NBA.ph blogtable 1) Which first-round series in the West is most likely to see an upset result (lower seed beating higher seed)? Enzo Flojo: For sure it’s Portland-New Orleans. I love Damian Lillard’s game, but the Pels are a really tough bunch with a lot of weapons, even sans Boogie Cousins. Jusuf Nurkic will have a really tough time containing AD; that’s one reason this has a high potential for an upset! Migs Bustos: The Jazz and Thunder matchup. It's a tale of upward momentum versus inconsistency. The Jazz have won seven out of their last 10 games, and OKC are 5-5 in their last 10. With how the Jazz are playing great team basketball, led by super rookie, Donovan Mitchell, they have a great chance of upsetting the erratic OKC Thunder. If maganda ang gising ng Utah for four games, may tulog ang OKC sa kanila. Marco Benitez: I think the Thunder-Jazz series is the one where most likely we will see an upset. The Thunder experiment of Westbrook-George-Anthony has been up and down all season, while the Jazz are a well-coached team anchored on a great defensive presence in Gobert. The Thunder win if Westbrook dominates the game and Adams is able to neutralize Gobert. But if OKC becomes stagnant on offense and their usual selves defensively, then the Jazz can wreck havoc on this matchup. Favian Pua: Portland Trail Blazers vs. New Orleans Pelicans: In order for the Pelicans to stun the Blazers, Anthony Davis must cement his status as the best player on both ends of the floor throughout the series. A Playoff Rondo sighting paired with the feisty defense of Jrue Holiday should stymie the backcourt attack of Damian Lillard and C.J. McCollum. Adrian Dy: If it turns out Kawhi Leonard was just saving himself for a postseason run, then the Spurs would absolutely wreck the Stephen Curry-less Golden State Warriors. Barring such a comeback though, I'm riding high on the Pelicans. The Blazers don't have the bigs to even slow down Davis, and the Jrue Holiday + Playoffs Rajon Rondo combo could make things really tough for Damian Lillard and CJ McCollum 2) Which first-round series in the East is most likely to see an upset result (lower seed beating higher seed)? Enzo Flojo: Don’t look past the veteran-laden Miami Heat. Philadelphia is by far the deeper team, sure, but if Embiid is hampered by his injury and both D-Wade and Goran Dragic have their way, Miami can push the Sixers to the distance and an upset may not be that surprising. Also, coach Spo shines in 7-game series! Migs Bustos: In the East, it's a bit more challenging. We all know about the success of the Sixers this season; no matter what seed Lebron's team is, it will be hard to upset them; the Raptors have been long consistent at the number 1 spot all season. So, the best bet would be the Bucks overthrowing home court advantage. And this is because Kyrie is out of the season. It's just up to Giannis and Co. to take advantage of that disadvantage by the Celtics to pull through. Marco Benitez: The plague of injuries to the Boston Celtics really hurt their chances of contending in the East, much less win a championship this season. Without Kyrie, Marcus Smart, and Gordon Hayward, the Celtics are vulnerable against the Greek Freak-led Bucks, who are long and talented. With that being said, Boston is still an extremely well-coached, albeit young team, and Giannis will have to be the best player on the floor for most of the series for the inconsistent Bucks to pull off the upset. Favian Pua: Philadelphia 76ers vs. Miami Heat: Though the Sixers are rolling into the playoffs, only J.J. Redick and Marco Belinelli can boast of a legitimate postseason resume. Led by All-Star Goran Dragic, the Heat are an unrelenting unit of two-way veterans who can both muck it up inside and bait opponents into a long-range shootout. Joel Embiid’s uncertain status will force Sixers head coach Brett Brown to find a counter for Hassan Whiteside. Adrian Dy: Though I have the 76ers advancing, it wouldn't surprise me if the Heat shut down Ben Simmons and shut up Joel Embiid. Erik Spoelstra has a knack for getting the best out of his squads, Dwyane Wade could have some clutch moments, and if the aforementioned Embiid doesn't return as soon as expected, South Beach could be singing after round one. 3) Which team that missed the playoffs has the best shot at making it next season? Enzo Flojo: I’d love to say Denver, but their being in the West really makes their window tight. That’s why I’m picking the Detroit Pistons, who have enough talent to make quite a big impact in the East, especially if their big names (e.g. Drummond, Griffin, Jackson) all stay put and stay healthy! Migs Bustos: To be honest, there are not much compelling story lines on teams that barely missed the playoffs this year. There's nothing like one of the most recent examples -- the Heat's 2016-2017 season where they made a late season run but just missed it at .500 (41-41), or how about Phoenix having a winning record at 48-34 in the 2013-2014 season missing out? The 16 teams were more or less 'predicted' to make the postseason this year so there wasn't a big surprise. Marco Benitez: I think a healthy Memphis Grizzlies team, with Conley, Gasol, Parsons and Tyreke Evans (assuming all are still with the Grizzlies next season) will be a lock to make the playoffs after a disappointing 22-60 win-loss record this season that saw a season-ending surgery for Conley happen in late January. Favian Pua: The Denver Nuggets. Nikola Jokic and his ragtag bunch of scorers were an overtime loss away against the Minnesota Timberwolves from getting their first taste of the postseason. To do so, the Nuggets will need to handle their business and take care of bottom-feeders, as it was backbreaking losses to the Memphis Grizzlies and Dallas Mavericks in March that prevented them from securing an outright playoff berth. Adrian Dy: The Dallas Mavericks. Dirk Nowitzki will likely want to go out with a bang, Rick Carlisle is still a really good coach, Dennis Smith Jr. is a fantastic attacking guard, and if the lotto balls bounce the right way, they could return to the upper echelon of the West. 4) Which team that made these playoffs has the biggest chance of missing it next season? Enzo Flojo: It may sound crazy, but the Spurs are at great risk for next season. Kawhi continues to be a huge question mark and their veterans will get even older in 2018-2019. They nearly didn’t make it this year, and next year could be the tipping point! Migs Bustos: I'd have to go with the San Antonio Spurs. No doubt all of the other teams are on the up-swing, and they all boast of youth. If Kahwi does not play for the Spurs next season, expect younger teams with great potential like the Nuggets and Lakers to overtake SAS. Marco Benitez: Depending on what happens in terms of offseason trades, and assuming that the rest of the Western Conference regains full strength next season, the two teams I feel have the biggest chance of missing the playoffs next season are Miami and New Orleans. For Miami, DWade is not getting any younger, and Hassan Whiteside has not been at a consistent All-Star level all season. With Blake Griffin and Andre Drummond getting a full year under their belt in Detroit and Kristaps Porzingis back at full strength in New York, I see Miami as the most likely team to get bumped off in the East next season. For New Orleans, the Davis-Cousins experiment did not necessarily turn them into a legitimate playoff contender in the West, and when Cousins fell to injury, they've had to rely on AD to carry them almost entirely on his shoulders. With the ultra competitive West getting healthier next season, unless the Pels are able to get better on the wings -- assuming of course Cousins doesn't bolt in the offseason -- they may find themselves out of the playoffs. Favian Pua: Cleveland Cavaliers. Hinging on the premise that LeBron James bolts for the Sixers or Los Angeles Lakers in free agency this offseason, the Cavaliers are headed for a massive nosedive towards the number one pick in the 2019 draft. No other team has more to lose than the Cavaliers this postseason, and it is highly probable that winning the title is the only way The King stays in The Land. Adrian Dy: If we get another round of LeBron James free agency sweepstakes, and he winds up getting the Banana Boat Gang together in Houston, it's hard to see the Cleveland Cavaliers being competitive, let alone back in the Eastern Conference playoffs. Should that happen, I'd expect them to trade guys like Kevin Love, and hope that lotto luck favors them anew. 5) Which team is your early favorite to win it all? Enzo Flojo: Despite all the injuries and all their inconsistencies, the Warriors are still my odds-on fave to win it all. They have four big time playoff performers, and they know this is where their real season begins. Migs Bustos: Don't count out the Warriors. Even though they have been plagued with injuries towards the end of the season, the Dubs will hope that they will be healthy in time and turn 'on' the button with their championship experience Marco Benitez: Still the Warriors. Although they'll be without Steph in the first round, I foresee the same dominant Dubs starting the second round all the way to the Finals. The regular season has been a bit of a drag for them this season, and I believe that's why we haven't seen the same Warriors squad as that of past years. But come playoffs, there's no reason why the defending champs don't get locked in; and when they do, frankly, there's still no better team in the league than Golden State. Favian Pua: The Houston Rockets. The playoffs is all about trimming the fat in the roster and letting star power take over in the biggest moments. In James Harden and Chris Paul, the Rockets will always have at least one elite shot creator and facilitator on the court for all 48 minutes. Flanked by capable three-point shooters and wing defenders acquired specifically to neutralize the Golden State Warriors’ juggernaut, Clutch City is on track for its first Larry O’Brien trophy since 1995. Adrian Dy: Yes the defending champions are banged-up and looked uninterested as the regular season wound down, but now that it's winning time, I expect the Warriors to do their thing, although there's no way it'll be as smooth as their 16-1 romp last season......»»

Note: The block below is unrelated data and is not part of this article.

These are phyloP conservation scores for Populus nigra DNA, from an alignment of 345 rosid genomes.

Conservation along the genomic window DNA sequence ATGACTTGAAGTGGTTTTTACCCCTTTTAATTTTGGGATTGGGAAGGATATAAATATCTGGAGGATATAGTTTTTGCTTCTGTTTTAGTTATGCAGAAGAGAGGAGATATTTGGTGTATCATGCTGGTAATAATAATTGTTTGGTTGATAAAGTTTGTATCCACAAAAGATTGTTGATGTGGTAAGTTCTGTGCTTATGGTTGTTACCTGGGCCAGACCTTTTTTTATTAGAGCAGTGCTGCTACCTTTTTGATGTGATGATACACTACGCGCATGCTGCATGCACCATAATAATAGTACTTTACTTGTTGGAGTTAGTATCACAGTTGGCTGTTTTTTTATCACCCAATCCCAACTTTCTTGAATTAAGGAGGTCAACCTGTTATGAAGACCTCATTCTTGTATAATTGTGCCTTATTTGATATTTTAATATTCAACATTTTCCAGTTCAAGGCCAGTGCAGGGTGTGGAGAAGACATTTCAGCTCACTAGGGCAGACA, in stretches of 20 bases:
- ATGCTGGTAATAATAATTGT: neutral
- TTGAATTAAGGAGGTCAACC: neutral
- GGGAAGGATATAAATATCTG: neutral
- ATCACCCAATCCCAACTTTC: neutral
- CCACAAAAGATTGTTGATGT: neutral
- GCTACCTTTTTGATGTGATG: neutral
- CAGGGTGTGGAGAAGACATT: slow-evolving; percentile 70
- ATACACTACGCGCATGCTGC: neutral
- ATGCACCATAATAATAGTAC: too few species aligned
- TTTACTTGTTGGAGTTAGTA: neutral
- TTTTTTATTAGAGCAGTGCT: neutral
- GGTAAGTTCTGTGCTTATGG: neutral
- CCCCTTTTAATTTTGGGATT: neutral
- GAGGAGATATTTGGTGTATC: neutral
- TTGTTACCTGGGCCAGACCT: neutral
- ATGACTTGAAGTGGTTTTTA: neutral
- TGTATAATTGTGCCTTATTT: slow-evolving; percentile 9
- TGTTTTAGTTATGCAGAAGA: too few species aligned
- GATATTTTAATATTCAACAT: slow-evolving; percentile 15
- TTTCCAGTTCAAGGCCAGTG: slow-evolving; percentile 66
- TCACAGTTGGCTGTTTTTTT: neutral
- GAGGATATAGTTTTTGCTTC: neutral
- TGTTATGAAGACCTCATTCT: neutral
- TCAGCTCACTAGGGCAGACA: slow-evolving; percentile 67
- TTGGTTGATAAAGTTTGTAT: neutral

Category: sportsSource:  abscbnRelated NewsApr 14th, 2018